Strategies for your child

Wherever possible, include your child in the resolution. Teach him/her how to handle bullies or conflict in a more positive manner, and show him/her how to report a bully. Some other things you can do are:

  • Role-play with your child to show them positive ways to handle bullying or conflict. Give him/her tips and tricks on how to handle a bully, or how to resolve conflict in a non-aggressive way.
    For example, act out a scenario where you are the bully in the schoolyard, carefully taunting your child. Have him/her look you directly in the eye and tell you firmly to stop it, and then walk away. (Caution: If your child is particularly vulnerable, be cautious not to further add to their distress through role playing.)
  • Create opportunities for your child to make new friends.
  • Help your child report the bullying – either through the online reporting tool or to a trusted adult at school.
  • Encourage your child to stay away from the bully while the school investigates and finds a solution to the problem.
  • Teach your child the difference between assertiveness and aggression. Make sure they know that it’s okay to stand up for themselves, but it’s not okay to be violent.
  • Look into mentoring programs that may help your child gain some positive attention and new interests.
  • Enrol your child in activities in or out of school, like sports, music, drama, art, etc.

How to talk to the school

It’s important to include the school in your conversation around bullying. School connectedness is strongly associated with positive mental health and wellness. A teacher or school administrator can play an important role in promoting school connectedness, and will bring a different perspective to the conversation, and will be able to help support your child.

  • Develop a plan to address the bullying with your child’s school. Know who to talk to first:
    • Talk to the teacher about the problem if it occurs in a specific class (i.e. gym class).
    • Talk to the principal if the problem is happening in the hallways, on the playground, at the bus stop, or if the problem persists in the classroom.
    • If neither of the above is able to help resolve the problem, talk to the district principal, assistant superintendent or the district superintendent.
  • Know the policies, procedures and escalation process in your school district and find out what is best for your child’s circumstance. Make sure you get a copy of the Code of Conduct from your child’s school. This is often found on the school district website.
  • If you feel your child is not safe, report the situation to your local police and the school. In B.C., many schools are working with police and youth-serving agencies to prevent bullying.
  • If you’re not satisfied with the school’s response, you can appeal the decision to the Board of Education. If that doesn’t resolve your concern, head to the superintendent of achievement.

For more tips, check out Tips for Talking to Schools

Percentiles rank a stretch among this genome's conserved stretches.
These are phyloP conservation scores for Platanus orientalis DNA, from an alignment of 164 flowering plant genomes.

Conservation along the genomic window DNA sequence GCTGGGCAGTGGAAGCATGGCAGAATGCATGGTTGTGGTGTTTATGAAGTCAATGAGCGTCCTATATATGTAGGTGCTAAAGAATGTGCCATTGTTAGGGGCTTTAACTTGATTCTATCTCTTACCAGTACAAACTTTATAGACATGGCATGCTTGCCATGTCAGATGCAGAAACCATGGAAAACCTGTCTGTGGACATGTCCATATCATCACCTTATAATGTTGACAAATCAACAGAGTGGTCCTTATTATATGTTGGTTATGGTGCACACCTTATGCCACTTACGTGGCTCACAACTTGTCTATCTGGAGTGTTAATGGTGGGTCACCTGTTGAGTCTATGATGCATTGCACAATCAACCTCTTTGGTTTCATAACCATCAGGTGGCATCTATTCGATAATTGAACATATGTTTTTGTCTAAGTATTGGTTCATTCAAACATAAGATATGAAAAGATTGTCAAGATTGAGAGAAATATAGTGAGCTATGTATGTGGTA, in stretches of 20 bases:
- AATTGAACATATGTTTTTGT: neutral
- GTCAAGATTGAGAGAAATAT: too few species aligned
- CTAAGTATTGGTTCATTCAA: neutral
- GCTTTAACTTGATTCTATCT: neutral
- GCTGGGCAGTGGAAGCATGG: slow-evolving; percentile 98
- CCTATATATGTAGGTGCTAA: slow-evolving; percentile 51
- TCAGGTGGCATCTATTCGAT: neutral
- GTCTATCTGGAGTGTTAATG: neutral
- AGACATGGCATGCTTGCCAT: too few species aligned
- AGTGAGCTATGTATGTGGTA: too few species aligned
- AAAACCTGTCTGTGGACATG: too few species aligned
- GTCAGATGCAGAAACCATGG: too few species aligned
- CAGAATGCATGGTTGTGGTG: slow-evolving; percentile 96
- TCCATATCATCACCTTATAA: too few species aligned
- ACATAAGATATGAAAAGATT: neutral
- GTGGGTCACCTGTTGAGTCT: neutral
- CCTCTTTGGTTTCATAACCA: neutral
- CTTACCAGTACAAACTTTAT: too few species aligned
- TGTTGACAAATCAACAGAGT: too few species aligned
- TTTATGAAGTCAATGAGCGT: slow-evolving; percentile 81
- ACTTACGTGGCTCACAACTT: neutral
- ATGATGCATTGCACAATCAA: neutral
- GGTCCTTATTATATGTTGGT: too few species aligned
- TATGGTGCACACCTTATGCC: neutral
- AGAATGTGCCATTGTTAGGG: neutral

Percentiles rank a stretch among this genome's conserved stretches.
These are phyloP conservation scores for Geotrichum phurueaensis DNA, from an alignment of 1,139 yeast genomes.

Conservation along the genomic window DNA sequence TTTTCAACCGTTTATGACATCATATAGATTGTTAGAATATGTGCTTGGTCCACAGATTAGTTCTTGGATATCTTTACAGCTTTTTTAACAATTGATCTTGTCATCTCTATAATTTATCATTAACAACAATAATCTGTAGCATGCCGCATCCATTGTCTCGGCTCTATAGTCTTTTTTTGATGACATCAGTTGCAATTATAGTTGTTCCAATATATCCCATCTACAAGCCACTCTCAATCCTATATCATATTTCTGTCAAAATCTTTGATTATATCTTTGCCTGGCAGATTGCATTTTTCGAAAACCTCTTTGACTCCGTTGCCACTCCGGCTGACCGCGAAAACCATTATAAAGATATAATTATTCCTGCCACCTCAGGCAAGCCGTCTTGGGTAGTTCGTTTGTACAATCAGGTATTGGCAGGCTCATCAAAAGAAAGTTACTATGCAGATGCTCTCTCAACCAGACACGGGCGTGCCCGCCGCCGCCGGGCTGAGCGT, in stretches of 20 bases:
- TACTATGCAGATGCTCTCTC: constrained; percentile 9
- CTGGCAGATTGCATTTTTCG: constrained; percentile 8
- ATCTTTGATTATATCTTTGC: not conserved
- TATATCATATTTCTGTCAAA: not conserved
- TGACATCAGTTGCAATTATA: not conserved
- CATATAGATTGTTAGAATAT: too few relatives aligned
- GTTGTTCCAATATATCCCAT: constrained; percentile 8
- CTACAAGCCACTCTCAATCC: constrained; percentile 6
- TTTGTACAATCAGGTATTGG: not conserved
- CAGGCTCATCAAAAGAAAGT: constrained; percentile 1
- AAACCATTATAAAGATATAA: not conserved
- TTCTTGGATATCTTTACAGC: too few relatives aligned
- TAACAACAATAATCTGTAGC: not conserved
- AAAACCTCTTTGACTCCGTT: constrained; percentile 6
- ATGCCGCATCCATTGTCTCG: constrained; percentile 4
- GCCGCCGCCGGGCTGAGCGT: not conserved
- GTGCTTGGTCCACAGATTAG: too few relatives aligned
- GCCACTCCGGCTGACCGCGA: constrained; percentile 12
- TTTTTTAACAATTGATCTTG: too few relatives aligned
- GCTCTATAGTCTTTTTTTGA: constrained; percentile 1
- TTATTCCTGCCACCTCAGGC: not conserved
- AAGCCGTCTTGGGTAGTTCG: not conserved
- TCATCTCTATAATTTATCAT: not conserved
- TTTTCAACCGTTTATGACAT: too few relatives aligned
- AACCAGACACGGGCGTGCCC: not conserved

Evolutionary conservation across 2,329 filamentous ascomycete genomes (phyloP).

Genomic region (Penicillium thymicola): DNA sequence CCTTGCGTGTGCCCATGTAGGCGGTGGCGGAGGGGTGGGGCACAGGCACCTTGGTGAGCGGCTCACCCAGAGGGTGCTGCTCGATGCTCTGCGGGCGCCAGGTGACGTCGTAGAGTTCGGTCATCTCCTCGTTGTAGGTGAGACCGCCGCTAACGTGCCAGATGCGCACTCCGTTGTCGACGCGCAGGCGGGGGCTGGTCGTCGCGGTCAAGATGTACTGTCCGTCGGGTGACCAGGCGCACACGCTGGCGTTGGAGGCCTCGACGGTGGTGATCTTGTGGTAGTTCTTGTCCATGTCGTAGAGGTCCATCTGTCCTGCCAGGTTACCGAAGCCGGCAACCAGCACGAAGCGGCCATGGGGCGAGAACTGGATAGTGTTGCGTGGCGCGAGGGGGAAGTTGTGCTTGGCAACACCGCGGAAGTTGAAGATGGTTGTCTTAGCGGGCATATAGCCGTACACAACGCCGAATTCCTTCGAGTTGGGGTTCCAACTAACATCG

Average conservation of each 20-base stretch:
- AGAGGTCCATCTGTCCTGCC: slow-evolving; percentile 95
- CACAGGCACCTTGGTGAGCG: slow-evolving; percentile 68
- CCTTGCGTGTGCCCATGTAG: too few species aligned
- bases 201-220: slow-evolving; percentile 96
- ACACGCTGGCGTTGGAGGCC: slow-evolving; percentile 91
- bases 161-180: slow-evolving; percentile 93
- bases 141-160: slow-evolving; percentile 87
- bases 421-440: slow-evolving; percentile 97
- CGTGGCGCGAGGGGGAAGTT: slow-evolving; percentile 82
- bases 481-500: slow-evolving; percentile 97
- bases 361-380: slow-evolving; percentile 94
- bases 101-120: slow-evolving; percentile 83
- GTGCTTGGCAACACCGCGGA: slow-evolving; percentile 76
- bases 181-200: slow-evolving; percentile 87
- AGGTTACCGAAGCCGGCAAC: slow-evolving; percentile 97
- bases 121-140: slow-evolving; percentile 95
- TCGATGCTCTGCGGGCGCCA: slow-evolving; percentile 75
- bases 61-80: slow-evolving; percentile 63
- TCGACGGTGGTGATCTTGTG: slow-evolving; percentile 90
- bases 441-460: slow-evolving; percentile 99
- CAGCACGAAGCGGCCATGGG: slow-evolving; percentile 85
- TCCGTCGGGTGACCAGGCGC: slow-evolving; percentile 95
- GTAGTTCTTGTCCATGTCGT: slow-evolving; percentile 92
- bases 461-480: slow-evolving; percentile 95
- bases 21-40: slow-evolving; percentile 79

Setting a good example

As a parent, you’re responsible for displaying positive and acceptable behaviour for your children. Children often mimic what they see at home. Here are some things you can do at home, to help set a positive example:

  • Be a hands-on parent. This means talking to your child, listening, knowing who his/her friends are, monitoring activities, increasing the time spent with your child, etc.
  • Think about your interaction with your child. Are you actively listening? Do you ask questions about his/her life? Do you acknowledge or reward his/her positive behaviour?
  • Pay attention to your own behaviour. How do you handle conflict? How do you acknowledge the feelings of others? Make sure you are setting a good example for your child.
  • Decrease violence at home. Turn off violent TV shows, movies and videogames.

If your child is a bully, you need to ask yourself some tough questions about how you and your spouse resolve conflict at home, at work, or with your children. Making positive behaviour changes at home can be a great step in changing your child’s behaviour.

Content adapted from www.scholastic.com

If you are having thoughts of suicide or of hurting yourself or others, please reach out immediately for help. Call 9-1-1 (or your local police or authority, if you do not have 9-1-1) or go to your nearest hospital emergency room.

If you are being bullied, feeling alone or just need to talk to someone who will listen, please reach out to a trained volunteer or professional:



Resources for Parents

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Resources for Youth

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Thank you for stopping by to check out the ERASE Bullying online reporting tool. This tool is accessible through computers and smart phones, and will allow students, parents or other witnesses to report bullying or other threatening behaviour, anytime and anywhere.

The online reporting tool has just been developed and is in the final stages of testing.

If you need help, please reach out to someone you trust, like a parent, friend or teacher. Or, you can reach out to someone who doesn’t know you for support. There is a list of youth-oriented support lines and websites on this site just for you.

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